Portfolio applicants will be few. With the high cost of applications, there are probably no more than 20 portfolio applicants (such as ourselves) applying for more than 10 TLDs. We will know better when ICANN provides definitive information, but that is our estimate. By estimating 25 apps (on average) per portfolio, we predict a total of 500 applications from portfolio applicants. TLDH is applying for significantly more than the average for its own account; we don't think that ours is the highest number, but we believe it is in the top five.
Brands will, with some exceptions, apply just for their trademarks. Based on our previous analysis, anything that isn't a geo, niche project, IDN or portfolio app is an english language brand app. This gives us a total of 1,200 brand apps, and 730 brands. This implies about 1.65 applications per brand — which is in the general ballpark of the earlier estimate by Fairwinds of 2.2 applications per brand. Verisign has announced 220 applications, the vast majority of which we assume to be brands, many of them from Melbourne IT. We assume that other major registry service providers, particularly Neustar with their loss-leader $10,000 application consulting fee, but also non-U.S. providers like GMO, will have the rest of the brands.
Note that the biggest variable in our analysis is the number of portfolio applications. The number is not likely to be significantly larger than 500, however, as it would reduce the number of applications per brand below credible levels. For example, if there were 1,000 portfolio apps done by the small number of portfolio players, then it would imply 700 brands with 700 apps — not a likely ratio in our opinion. It seems more likely to us that the number of portfolio apps are in the 300-600 range.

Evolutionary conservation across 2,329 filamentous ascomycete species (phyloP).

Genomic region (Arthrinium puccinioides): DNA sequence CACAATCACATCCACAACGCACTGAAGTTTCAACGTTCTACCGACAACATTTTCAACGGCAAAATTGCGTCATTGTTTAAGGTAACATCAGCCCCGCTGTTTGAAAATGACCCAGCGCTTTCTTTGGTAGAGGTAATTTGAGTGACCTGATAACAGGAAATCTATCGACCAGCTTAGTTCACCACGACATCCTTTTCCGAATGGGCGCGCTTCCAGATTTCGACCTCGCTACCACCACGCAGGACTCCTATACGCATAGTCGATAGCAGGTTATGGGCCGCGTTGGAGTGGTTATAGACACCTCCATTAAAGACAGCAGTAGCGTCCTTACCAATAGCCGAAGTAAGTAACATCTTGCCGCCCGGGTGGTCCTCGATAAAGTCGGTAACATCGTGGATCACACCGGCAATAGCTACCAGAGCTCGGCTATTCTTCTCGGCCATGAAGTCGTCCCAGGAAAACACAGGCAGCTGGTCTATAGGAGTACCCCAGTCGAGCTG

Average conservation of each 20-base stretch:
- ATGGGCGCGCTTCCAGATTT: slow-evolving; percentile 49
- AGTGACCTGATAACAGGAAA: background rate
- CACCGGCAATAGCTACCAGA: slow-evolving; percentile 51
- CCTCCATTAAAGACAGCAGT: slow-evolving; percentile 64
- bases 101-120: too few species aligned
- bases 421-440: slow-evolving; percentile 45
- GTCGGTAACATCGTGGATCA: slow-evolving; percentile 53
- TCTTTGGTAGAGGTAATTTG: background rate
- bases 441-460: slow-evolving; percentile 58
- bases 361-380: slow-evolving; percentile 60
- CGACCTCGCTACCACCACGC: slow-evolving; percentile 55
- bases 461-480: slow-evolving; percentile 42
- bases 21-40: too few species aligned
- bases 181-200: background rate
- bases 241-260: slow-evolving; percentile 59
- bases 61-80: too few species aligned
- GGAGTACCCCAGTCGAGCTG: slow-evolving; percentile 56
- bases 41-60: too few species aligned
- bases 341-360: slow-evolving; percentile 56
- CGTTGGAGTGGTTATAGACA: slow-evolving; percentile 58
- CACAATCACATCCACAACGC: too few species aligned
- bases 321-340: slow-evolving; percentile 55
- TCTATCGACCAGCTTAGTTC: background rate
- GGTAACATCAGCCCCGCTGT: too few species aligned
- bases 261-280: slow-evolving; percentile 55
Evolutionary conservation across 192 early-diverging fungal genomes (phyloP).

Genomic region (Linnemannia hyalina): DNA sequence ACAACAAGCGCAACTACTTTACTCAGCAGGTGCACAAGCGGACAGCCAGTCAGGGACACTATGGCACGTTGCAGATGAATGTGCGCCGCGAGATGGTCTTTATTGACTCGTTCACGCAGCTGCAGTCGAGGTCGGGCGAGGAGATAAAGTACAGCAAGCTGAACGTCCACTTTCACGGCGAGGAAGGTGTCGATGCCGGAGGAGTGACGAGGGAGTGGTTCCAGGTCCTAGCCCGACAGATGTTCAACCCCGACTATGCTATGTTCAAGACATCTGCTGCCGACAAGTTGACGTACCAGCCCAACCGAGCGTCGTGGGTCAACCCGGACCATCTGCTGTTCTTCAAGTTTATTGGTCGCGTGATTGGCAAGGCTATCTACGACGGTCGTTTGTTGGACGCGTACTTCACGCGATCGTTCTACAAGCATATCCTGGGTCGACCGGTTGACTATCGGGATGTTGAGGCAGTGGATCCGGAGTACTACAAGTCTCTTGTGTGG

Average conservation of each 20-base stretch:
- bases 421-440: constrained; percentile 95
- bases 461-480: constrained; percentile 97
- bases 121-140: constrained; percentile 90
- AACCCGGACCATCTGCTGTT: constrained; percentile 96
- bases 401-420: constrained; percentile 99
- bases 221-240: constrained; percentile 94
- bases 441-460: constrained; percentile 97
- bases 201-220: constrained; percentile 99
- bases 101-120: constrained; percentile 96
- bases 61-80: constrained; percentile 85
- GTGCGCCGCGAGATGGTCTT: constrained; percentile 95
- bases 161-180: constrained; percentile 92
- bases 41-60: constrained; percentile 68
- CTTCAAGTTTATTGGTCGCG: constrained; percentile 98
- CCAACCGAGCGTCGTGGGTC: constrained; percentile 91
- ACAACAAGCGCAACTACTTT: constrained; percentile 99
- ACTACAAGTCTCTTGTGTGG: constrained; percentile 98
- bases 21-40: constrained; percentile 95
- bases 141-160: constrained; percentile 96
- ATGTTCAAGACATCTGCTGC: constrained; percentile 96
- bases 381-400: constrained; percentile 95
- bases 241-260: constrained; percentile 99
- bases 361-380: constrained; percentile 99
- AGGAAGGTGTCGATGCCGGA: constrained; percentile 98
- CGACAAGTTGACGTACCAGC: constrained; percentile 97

The foregoing gives us the following view:
Total: 1000 applicants, 2100 apps
We therefore see about 700 applications being likely candidates for contention (niche plus portfolio apps). Some strings (.WEB, .MUSIC) are known to have multiple applicants. Others, such as .KIWI, are likely to face no competition. Overall we think that about two thirds (466) of our 700 of these will end up in contention, and of those 466 about half (233) will have more than two contenders.
So, our very rough back-of-the-envelope calculation says that of the 2100 applications, about 233 will have exactly two parties in contention, and these have a much higher likelihood of being settled without an auction. Another 233 will have more than two contenders, which makes a deal more difficult, but by no means impossible. At the end of the day, then, we estimate that ICANN is going to have about 100-125 auctions.
A word about batching. This is a very difficult area because ICANN hasn't released much information about how it's going to happen (which by the way makes any "digital archery" service somewhat suspect). ICANN has said they will pay attention to geographic diversity as well as to "skill" in the digital archery game, but they have also said that applications in contention sets will go in the first batch, which would mean that brands, geos, and IDNs would be sparsely represented in the first batch.
But it is also not at all clear to us that the batches cannot be staggered instead of back-to-back; work on a subsequent batch can begin even before the previous one is finished. Concluding that 2000 apps will take until 2014 is by no means a given if ICANN uses their new-found $350 million windfall wisely. The evaluations should go quickly, particularly since the estimate of how long it will take is based on the fiction that evaluators will be looking at 500 unique applications per batch. They won't: there are perhaps 15 qualified registry service providers in the world, and therefore ICANN will not be faced with more than that number of unique tech sections — the great majority of the application — in the submissions they receive. Even though ICANN is headquartered at what has become known as "Marina Delay," it is difficult to imagine that with resources at its disposal, ICANN will not be able evaluate 2000 applications in 12 months.
Even though information is spotty, there's enough to start understanding what the post-application landscape will look like. The analysis above is our broad prediction.